I remember few things from my formative years.  Death, birth and other traumatic events remain in my mind…but so does that blue flame and I’m not sure whether it is a measure of the drama of fart-lighting or of my intellectual appreciation.

 

If you’re of a mind to find out all there is to know re gaseous gaffes, just Google “farts” and you will be inundated with enough information to make you persona non grata at every party where you trot out your awesome knowledge.  Better to keep it silent but deadly.

However, a few salient points:

  1. Men fart more than women (a dozen times a day on average, compared to a dainty seven for the ladies), possibly because men eat more fart-worthy foods.
  2. Everyone knows that a high-fiber diet is good for you. Also good for your fartability. Some avid consumers of fiber topped 30 FPD (farts per day).
  3. Cauliflower, eggs and meat all contain enough sulphur to stink up your farts, but beans which are notorious for producing butt blasts, have little sulphur and are not as apt to stink up the place.
  4. There are many, many more fart facts and, in fact, the most fascinating web site is Facts on Farts. You’ll find far more than you really wanted to know.

 

Mel Brooks, who is no stranger to low humor, celebrated the fart in a memorable scene from “Blazing Saddles” where a bunch of cowboys eat beans and sit around a campfire trading noisy farts.  There also is an equally memorable scene from a “Seinfeld” episode where Kramer is driving a Central Park carriage after having fed his horse a can of Beef-a-Reeno.  You don’t hear the horse farting, but the effect on Kramer and the couple he’s chauffeuring is hilarious.  George Carlin commented on the various farts, including the SBD (silent but deadly).

 

Carlin commented on every known humor foible, but none so risible as his riff on farting. He mentioned the Fizz, the Fazz, the Fizz-Fazz, the Snorter and the one that goes Whoosh!

 

History celebrates those who transcend their fellows with special accomplishment and none ever has approached the accomplishment of Josef Pujol, a Frenchman who turned his ability to fart not only on demand, but to create music with it (them) into a career.  He apparently had a limited range of four notes: do, mi, sol and do, but could do a visceral version of the French national anthem, the Marseillaise.  Born in 1857, he started his show business career in 1887 and began performing at the famous Parisian café the Moulin Rouge in 1892.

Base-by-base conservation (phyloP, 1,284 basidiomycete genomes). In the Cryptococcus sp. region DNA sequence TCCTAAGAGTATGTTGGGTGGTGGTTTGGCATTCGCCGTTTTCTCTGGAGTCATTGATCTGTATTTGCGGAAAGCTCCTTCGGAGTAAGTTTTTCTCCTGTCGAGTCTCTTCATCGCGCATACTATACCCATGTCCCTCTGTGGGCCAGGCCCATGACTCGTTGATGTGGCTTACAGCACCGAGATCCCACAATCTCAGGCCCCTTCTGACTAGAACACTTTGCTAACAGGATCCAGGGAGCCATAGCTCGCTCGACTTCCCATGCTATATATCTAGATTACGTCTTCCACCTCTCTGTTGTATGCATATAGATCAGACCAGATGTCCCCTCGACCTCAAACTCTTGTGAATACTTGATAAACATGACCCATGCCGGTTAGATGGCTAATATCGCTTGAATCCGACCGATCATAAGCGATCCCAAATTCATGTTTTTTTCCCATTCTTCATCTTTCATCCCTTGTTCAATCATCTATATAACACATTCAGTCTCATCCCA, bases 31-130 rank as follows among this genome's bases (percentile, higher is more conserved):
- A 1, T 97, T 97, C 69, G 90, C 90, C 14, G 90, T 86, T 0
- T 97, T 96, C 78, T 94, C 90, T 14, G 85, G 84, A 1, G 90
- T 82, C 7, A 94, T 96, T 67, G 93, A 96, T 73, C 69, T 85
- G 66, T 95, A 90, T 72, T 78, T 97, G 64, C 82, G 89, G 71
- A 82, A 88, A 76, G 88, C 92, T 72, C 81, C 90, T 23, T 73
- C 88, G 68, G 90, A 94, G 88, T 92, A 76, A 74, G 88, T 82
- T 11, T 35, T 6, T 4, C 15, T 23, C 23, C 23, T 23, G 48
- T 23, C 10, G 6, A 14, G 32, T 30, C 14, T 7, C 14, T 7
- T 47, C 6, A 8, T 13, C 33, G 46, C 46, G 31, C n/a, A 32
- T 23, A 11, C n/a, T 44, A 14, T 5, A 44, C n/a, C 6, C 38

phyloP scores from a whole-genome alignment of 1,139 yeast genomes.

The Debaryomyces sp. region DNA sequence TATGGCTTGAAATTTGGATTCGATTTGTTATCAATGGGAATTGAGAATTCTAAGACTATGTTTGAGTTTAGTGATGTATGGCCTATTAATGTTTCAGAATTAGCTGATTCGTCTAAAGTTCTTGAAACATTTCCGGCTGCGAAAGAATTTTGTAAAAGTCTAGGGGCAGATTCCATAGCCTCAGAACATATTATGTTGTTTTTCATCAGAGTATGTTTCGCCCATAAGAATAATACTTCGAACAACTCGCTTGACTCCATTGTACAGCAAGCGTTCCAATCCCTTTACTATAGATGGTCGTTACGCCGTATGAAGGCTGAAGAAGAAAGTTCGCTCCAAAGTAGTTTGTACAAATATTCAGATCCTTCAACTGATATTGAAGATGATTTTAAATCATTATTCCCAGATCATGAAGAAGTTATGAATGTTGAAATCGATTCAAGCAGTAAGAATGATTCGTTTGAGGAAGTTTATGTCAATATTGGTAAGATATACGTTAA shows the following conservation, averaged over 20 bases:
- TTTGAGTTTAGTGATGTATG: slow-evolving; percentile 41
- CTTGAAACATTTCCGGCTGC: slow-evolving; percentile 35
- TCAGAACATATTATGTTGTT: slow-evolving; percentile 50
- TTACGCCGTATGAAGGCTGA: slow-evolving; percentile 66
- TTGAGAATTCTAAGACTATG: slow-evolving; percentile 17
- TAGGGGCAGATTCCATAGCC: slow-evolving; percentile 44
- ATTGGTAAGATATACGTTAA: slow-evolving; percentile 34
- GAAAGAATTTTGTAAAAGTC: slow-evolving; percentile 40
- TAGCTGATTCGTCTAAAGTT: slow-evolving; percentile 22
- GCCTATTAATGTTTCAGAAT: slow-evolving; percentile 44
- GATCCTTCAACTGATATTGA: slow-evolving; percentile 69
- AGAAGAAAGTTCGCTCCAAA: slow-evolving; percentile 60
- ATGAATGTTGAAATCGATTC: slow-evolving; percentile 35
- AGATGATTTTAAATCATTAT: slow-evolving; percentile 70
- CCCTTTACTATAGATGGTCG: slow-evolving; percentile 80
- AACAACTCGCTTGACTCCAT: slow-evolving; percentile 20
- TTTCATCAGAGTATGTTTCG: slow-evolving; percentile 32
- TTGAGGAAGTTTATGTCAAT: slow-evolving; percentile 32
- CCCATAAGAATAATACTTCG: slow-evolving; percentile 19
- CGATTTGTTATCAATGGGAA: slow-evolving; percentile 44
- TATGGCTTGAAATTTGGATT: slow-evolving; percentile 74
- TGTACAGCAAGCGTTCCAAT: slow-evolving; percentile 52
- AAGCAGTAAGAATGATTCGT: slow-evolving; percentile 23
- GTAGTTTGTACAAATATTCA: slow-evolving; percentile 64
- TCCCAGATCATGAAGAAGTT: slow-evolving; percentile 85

He performed other musical gymnastics such as inserting a tube in his anus so he could direct his farts through musical instruments.  At his peak he earned more money than Sarah Bernhardt, the most celebrated actress of the day (but one who, as far as anyone knows, never farted accidentally in public).

 

Pujol lived until 1945 which indicates a possible health benefit in letting it all hang out, so to speak.  As far as is known, he was no relation to Albert Pujols, the baseball star.  Pujol’s real-life career inevitably recalls the quintessential fart joke which concerns the farteur who appears in a booking agent’s office and claims to be able to fart the “Star Spangled Banner.”  He demonstrates and it is a glorious experience (with the windows open).  The booking agent lands a Carnegie Hall concert at which New York’s elite appear.  The hall is crammed.  The audience hushes, the star appears to thunderous applause, drops his pants…and dumps on the stage.  The outraged agent drops the curtain and screams at his client, “What the hell is wrong with you!”

“Well, geez,” says the farteur.  “Can’t a guy clear his throat?”

 

With that gross joke, it’s time to close the sphincter, so to speak, on this look at a universal but seldom examined facet of human behavior.  Next time you feel the urge in a grocery store, sneak around to a deserted aisle, and let it rip….and then turn around to see the Girl/Boy of Your Dreams standing there with an expression of horrified disgust, explain that, hey, the President does it, the Pope does it and so did Elvis.

Don’t count on it making a difference, though.

-30-